As mentioned above, I became much more outgoing during my fieldwork. My greatest fears were of not becoming friends with any Estonians or of being unable to get in touch with the business environment. I was lucky and made friends quickly and in the beginning I was thrilled with the situation. Prior to my fieldwork I had thought about and discussed with my fellow anthropology students how I would treat friends during my stay in Tallinn. I was determined not only to be the one who received help and information, but to give something in return as well. I was used to viewing anthropologists as strategists who took advantage of their informants in order to attain valuable information for their academic work. It had never occurred to me that I would be the one who would be giving without receiving. My English skills made me popular. Apart from the discussion classes I organized together with a visiting American professor at the university, there were several Estonians who spent time with me just to practice their English (the missionaries in Tallinn used this demand for foreign language practice, by announcing services in English instead of in Estonian). Some people also saw me as their ticket out of Estonia. An Estonian friend invited me home for dinner. Over dessert she had told me that her daughter was very interested in studying dance abroad and that she wanted me to check the possibilities in Norway. Another friend frequently borrowed money. She never asked for large amounts, but it happened repeatedly and she rarely paid me back. After I left Tallinn, I received an inquiry about selling containers of Estonian fish to the Norwegian market from a woman I considered my close friend during fieldwork. The incidents where I did people favors, did not bother me the most. The worst part was when I needed someone to confide in and turned to someone I had previously listened to, and they merely responded that I was from Norway where everything was fine so what could possibly be troubling me (Estonians even have a proverb «Korras nagu norras», which means «good as in Norway»). Comments like this always shut me up. But I needed someone to talk to at times, as the intensity of the fieldwork experience, often lead to hypersensitivity. My feelings resembled a roller coaster (maybe it was a good thing that I did not share them with too many people). My day was perfect if I managed to get a new contact with someone within the business milieu or figured out details about how to buy buss passes. The day was ruined if the commandant (the female janitor at the dormitory) failed to greet me in the morning. I would spend the entire morning wondering where I had gone wrong for her not to greet me. Concerning my contacts with the business environment, I was the one who felt pushy and demanding. In most cases I nursed the contacts and at times it became tiring to be the one who constantly took initiatives. I did, however, also make friends within the business world in Tallinn.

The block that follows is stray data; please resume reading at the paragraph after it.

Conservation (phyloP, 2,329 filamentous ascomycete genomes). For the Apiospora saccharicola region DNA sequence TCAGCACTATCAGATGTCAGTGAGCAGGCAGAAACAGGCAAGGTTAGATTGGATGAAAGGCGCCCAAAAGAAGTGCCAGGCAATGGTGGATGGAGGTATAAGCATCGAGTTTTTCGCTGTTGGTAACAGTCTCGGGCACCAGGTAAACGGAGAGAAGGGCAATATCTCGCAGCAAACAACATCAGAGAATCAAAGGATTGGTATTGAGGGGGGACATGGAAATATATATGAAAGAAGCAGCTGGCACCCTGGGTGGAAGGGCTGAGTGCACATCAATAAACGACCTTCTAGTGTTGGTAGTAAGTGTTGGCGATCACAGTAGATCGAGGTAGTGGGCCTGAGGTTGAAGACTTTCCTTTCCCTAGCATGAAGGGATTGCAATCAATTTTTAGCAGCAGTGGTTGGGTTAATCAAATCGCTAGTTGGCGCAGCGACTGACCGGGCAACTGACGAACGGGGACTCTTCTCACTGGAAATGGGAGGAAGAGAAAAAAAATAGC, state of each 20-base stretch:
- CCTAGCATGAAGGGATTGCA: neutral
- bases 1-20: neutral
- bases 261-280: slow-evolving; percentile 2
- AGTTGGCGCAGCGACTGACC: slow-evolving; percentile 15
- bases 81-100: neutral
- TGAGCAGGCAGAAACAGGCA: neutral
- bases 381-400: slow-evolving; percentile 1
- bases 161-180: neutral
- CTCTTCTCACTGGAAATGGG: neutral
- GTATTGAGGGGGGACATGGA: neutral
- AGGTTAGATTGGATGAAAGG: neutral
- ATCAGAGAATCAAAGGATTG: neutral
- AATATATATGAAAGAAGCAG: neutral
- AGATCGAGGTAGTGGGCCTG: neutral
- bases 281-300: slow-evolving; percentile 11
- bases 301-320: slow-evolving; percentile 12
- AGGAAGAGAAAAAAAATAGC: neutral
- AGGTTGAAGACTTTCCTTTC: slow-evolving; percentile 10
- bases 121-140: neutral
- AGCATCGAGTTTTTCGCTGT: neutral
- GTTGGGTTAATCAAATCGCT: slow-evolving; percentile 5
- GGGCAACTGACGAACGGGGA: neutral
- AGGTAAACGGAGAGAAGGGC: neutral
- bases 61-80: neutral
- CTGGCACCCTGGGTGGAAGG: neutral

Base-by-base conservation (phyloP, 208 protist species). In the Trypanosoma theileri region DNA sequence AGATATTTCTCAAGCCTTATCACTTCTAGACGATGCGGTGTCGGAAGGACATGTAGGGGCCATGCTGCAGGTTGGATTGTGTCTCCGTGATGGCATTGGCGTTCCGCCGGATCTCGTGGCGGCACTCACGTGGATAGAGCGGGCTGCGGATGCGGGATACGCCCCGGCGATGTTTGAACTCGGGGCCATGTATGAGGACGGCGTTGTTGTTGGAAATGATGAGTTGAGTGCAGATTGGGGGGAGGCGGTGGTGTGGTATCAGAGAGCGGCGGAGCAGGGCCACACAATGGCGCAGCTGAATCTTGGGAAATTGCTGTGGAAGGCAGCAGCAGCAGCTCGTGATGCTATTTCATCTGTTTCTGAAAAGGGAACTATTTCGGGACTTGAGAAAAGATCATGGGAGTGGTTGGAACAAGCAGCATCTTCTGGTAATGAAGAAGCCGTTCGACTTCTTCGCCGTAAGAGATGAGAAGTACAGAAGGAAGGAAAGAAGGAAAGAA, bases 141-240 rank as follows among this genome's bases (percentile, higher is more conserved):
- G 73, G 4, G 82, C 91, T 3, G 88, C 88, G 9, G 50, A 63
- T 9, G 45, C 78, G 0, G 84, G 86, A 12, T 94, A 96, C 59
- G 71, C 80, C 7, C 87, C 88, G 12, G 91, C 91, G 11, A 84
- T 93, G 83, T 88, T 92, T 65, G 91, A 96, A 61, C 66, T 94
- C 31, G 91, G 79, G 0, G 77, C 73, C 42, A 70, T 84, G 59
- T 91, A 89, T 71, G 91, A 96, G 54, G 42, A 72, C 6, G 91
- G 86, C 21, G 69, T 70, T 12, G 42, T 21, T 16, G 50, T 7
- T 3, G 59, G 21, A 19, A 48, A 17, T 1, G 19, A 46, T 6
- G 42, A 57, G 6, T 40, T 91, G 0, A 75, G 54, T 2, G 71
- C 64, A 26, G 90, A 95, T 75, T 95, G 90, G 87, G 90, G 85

Since my friends and informants belonged to different groups, I had to switch between different social networks. One of these was the group of Estonians with minimal contact with Western parts of Tallinn. The most extreme example was a girl who had only been in a car twice before when I met her. I took her to a café and to McDonald's for the first time in her life. I behaved differently among people such as her, than in a more Western oriented social setting. I must admit that I used the Western spaces in Tallinn, which also included Estonians, as get-away-places from the former environments, but it also worked the other way around. I also made a few Russian friends, a fact which I often concealed from my Estonian friends and especially from Western-oriented Estonians. Estonians with less contact with the Western parts of Tallinn seemed to be more friendly towards Russians. My switching between different groups of people was similar to what Estonians experienced. They had to relate to Russians, to people from the West, and to an increasing variation of categories of Estonians. There were parts of the Estonian population who knew very little about each other. A friend of mine commented that she had to read glossy magazines or newspapers in order to know how some Estonians lived. The same friend was unfamiliar with the routines in a bank when I first met her. The internal differences among Estonians were increasing and this was particularly noticeable, since social differentiation used to be invisible before 1991.